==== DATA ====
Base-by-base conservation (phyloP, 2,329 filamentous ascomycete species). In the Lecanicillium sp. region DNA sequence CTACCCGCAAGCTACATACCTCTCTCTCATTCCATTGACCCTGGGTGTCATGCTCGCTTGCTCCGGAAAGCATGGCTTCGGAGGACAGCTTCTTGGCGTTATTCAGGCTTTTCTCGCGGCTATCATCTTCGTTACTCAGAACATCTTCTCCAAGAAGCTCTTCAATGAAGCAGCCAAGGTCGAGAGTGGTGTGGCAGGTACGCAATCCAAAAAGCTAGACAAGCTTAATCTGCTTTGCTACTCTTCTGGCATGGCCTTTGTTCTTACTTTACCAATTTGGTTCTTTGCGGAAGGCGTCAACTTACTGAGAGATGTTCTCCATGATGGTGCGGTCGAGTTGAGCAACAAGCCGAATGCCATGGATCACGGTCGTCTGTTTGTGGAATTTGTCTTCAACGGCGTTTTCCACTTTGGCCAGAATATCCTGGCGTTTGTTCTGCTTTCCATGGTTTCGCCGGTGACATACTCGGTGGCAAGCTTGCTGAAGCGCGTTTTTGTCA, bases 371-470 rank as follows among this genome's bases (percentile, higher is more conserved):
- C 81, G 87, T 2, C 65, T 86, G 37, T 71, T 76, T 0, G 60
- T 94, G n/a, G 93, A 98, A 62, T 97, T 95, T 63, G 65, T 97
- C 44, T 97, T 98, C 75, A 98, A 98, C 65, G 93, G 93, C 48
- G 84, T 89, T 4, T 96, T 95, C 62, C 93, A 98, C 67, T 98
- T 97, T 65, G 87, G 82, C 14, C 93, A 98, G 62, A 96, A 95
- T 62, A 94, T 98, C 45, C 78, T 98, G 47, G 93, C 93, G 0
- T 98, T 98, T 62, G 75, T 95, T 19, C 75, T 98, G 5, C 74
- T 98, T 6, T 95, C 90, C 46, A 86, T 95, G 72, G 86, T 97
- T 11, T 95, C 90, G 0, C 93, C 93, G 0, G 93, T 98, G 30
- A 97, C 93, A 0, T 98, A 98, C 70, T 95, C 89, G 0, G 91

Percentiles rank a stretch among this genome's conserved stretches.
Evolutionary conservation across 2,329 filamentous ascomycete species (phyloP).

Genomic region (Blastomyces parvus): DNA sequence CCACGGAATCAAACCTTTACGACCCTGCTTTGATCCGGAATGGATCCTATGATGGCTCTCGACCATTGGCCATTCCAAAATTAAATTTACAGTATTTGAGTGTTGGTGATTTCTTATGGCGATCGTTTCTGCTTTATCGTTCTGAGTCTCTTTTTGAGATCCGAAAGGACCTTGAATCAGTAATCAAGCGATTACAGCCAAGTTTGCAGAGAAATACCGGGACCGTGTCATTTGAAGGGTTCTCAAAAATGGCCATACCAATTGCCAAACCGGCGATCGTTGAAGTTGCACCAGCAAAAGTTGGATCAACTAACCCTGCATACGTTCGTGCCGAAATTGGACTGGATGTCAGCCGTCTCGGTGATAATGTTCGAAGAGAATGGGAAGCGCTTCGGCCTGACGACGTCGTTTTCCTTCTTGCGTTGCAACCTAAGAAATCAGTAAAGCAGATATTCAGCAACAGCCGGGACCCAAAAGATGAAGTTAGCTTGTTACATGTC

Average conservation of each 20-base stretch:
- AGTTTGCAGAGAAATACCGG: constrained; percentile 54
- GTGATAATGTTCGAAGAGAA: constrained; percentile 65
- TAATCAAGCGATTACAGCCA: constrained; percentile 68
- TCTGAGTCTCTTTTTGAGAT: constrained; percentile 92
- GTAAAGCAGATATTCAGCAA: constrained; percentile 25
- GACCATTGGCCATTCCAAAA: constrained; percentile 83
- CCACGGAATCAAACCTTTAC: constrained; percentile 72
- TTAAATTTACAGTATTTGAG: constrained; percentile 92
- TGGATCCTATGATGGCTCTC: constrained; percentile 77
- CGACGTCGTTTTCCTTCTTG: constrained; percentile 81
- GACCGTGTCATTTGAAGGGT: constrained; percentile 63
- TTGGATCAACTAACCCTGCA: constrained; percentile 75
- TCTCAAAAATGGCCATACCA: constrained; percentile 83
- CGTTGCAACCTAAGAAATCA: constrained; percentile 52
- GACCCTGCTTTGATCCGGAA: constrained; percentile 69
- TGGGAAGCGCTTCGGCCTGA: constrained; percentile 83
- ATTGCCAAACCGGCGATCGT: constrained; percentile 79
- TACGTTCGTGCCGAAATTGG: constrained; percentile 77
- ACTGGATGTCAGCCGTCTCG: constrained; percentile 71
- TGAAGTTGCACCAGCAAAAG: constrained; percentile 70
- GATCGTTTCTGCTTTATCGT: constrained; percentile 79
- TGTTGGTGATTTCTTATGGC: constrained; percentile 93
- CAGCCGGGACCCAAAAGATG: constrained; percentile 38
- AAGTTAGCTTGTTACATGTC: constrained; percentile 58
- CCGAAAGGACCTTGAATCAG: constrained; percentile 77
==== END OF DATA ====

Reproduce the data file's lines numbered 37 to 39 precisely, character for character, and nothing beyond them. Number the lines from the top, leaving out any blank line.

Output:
- TGTTGGTGATTTCTTATGGC: constrained; percentile 93
- CAGCCGGGACCCAAAAGATG: constrained; percentile 38
- AAGTTAGCTTGTTACATGTC: constrained; percentile 58